Can you even begin to imagine a day without water? That’s what we’d like you to do on Oct. 12: “Imagine a Day Without Water.” Not just your personal use of water – brushing your teeth, flushing your toilet, taking a shower – though those rituals are vital. Water is also essential to a functioning economy. What is a college campus or a hotel supposed to do if there is no water? They close. How can a restaurant, coffee shop, or brewery serve customers without water to cook, make coffee and beer, or wash the dishes? They can’t. And what about manufacturers – from pharmaceuticals to automobiles – that rely on water? They would grind to a halt too.
An economic study released by the Value of Water Campaign earlier this year found that a single nationwide day without water service would put $43.5 billion of economic activity at risk. But investing in water infrastructure, unfortunately, has not been a priority for decades. The federal government’s investment has declined precipitously, leaving states, localities, and water utilities to make up the difference. Which means it is up to localities to raise taxes, or for utilities to charge water rates that can pay for the massive infrastructure system of pumps, plants, and pipes. And the truth is, communities across the country have let those systems deteriorate for far too long.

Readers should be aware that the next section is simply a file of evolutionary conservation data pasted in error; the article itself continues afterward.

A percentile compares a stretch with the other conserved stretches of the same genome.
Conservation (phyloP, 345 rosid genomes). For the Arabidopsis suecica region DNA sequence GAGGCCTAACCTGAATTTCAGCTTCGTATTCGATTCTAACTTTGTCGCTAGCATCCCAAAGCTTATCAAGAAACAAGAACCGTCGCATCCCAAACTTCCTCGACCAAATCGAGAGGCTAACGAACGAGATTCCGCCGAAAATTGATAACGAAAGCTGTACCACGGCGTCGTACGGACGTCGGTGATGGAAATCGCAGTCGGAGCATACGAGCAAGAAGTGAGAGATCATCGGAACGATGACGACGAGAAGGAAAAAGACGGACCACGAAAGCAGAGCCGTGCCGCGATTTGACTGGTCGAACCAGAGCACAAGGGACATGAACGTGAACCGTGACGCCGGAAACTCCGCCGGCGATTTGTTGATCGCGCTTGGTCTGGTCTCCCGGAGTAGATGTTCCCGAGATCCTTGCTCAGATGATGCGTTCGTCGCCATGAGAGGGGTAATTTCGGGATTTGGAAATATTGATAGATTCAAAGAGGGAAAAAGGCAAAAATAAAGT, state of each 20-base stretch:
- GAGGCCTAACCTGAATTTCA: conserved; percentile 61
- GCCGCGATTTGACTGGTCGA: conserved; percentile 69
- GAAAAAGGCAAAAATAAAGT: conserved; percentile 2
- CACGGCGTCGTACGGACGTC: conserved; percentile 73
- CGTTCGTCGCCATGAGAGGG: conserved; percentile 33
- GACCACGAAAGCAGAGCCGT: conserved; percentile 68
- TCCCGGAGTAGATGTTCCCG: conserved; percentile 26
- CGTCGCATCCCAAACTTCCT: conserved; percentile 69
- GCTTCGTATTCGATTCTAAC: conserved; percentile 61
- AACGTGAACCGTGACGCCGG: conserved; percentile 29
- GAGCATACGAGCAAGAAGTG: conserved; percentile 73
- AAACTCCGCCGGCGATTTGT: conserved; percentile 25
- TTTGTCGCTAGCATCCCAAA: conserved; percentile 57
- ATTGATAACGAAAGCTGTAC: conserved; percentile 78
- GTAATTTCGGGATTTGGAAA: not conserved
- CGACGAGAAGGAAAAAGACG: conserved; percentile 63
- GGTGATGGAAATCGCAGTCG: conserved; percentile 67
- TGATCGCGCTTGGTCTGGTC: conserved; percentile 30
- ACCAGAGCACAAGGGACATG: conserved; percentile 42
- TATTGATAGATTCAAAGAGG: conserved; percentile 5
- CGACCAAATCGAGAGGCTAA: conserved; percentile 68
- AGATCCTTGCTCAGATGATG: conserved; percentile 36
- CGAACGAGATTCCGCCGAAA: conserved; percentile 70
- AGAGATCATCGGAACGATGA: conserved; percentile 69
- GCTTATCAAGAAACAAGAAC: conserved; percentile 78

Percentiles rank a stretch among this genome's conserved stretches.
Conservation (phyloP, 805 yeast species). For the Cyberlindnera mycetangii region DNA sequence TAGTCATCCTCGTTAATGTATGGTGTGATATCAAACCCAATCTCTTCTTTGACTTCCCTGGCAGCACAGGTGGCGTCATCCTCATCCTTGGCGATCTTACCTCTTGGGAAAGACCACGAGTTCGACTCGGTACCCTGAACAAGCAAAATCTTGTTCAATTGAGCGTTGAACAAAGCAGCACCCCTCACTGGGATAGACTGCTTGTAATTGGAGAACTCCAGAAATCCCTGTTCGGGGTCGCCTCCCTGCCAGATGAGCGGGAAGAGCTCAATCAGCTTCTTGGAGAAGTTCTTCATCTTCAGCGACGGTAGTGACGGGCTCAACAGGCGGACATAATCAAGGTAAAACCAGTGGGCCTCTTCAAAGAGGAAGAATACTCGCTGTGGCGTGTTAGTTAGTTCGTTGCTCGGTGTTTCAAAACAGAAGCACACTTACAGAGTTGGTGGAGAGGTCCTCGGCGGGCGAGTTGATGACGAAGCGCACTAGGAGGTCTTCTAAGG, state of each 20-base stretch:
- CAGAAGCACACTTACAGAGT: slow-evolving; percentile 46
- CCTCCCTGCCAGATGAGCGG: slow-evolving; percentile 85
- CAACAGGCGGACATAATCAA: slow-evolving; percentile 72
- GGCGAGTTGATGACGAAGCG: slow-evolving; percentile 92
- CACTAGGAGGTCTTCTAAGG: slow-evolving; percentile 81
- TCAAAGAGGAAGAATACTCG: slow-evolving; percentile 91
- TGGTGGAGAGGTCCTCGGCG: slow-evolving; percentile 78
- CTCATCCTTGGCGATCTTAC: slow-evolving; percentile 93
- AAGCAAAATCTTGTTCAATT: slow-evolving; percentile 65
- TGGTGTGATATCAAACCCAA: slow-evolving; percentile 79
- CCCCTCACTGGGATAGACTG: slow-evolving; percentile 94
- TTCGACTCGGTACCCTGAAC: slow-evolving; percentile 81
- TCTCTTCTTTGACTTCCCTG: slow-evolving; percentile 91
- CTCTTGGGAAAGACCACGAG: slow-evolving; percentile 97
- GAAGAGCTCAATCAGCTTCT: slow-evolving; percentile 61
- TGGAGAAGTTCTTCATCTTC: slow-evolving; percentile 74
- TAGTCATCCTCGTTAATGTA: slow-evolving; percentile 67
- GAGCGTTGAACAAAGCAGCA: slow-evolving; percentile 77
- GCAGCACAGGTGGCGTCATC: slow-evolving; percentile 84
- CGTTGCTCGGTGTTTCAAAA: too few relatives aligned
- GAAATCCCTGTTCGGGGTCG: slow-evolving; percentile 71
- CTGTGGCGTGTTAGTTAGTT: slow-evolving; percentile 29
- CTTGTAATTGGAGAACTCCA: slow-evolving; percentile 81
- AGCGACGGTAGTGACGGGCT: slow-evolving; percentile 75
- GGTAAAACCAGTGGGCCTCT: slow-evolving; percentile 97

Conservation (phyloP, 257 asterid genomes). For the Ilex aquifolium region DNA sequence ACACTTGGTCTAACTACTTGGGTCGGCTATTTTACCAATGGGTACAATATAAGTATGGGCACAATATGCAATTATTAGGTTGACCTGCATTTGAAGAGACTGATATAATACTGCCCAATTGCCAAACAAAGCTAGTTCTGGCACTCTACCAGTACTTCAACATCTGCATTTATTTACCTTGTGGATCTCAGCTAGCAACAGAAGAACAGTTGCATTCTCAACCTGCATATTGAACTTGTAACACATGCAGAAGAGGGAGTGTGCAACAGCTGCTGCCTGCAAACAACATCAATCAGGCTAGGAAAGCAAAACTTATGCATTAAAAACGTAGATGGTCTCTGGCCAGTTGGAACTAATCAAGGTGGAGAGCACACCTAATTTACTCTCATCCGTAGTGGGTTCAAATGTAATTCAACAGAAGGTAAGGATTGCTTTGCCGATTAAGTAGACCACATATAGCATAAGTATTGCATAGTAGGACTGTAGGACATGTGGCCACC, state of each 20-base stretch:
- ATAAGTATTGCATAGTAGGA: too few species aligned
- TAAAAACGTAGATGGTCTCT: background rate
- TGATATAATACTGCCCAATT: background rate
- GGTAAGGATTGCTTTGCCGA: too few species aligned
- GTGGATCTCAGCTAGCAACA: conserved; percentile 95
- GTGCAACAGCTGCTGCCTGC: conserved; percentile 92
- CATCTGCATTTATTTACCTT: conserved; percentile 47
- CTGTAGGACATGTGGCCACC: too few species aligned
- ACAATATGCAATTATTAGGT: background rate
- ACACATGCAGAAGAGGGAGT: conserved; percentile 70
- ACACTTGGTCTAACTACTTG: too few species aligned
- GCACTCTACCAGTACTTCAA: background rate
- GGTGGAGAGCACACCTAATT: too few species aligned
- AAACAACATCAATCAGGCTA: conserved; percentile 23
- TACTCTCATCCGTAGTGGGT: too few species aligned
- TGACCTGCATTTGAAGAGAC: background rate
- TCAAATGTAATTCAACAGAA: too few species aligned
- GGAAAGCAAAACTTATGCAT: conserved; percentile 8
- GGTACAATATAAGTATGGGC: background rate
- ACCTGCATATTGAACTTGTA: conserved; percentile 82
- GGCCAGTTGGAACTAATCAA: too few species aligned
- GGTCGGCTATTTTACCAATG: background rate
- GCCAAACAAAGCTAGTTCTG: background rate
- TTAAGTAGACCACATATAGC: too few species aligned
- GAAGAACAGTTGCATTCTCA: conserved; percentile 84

There is no doubt about it – a day without water is a crisis. That is why LCA is joining with hundreds of groups across the country for Imagine a Day Without Water, because we want people to pay attention to our water systems.
Earlier this year, voters were polled on what they wanted the federal government to focus on for a legislative agenda. By a double-digit margin, investment in infrastructure was the most important topic above any other issue. Two-thirds of voters said so. And an astonishing 82 percent of Americans said water infrastructure needed to be a top priority.
This country can do great things, and if 82 percent of Americans agree on something it must be important. Water is a public health issue, it is an economic issue. No community can thrive without water, and every American deserves a safe, reliable, accessible water supply. Let’s demand better, and make sure no American ever has to imagine a day without water again.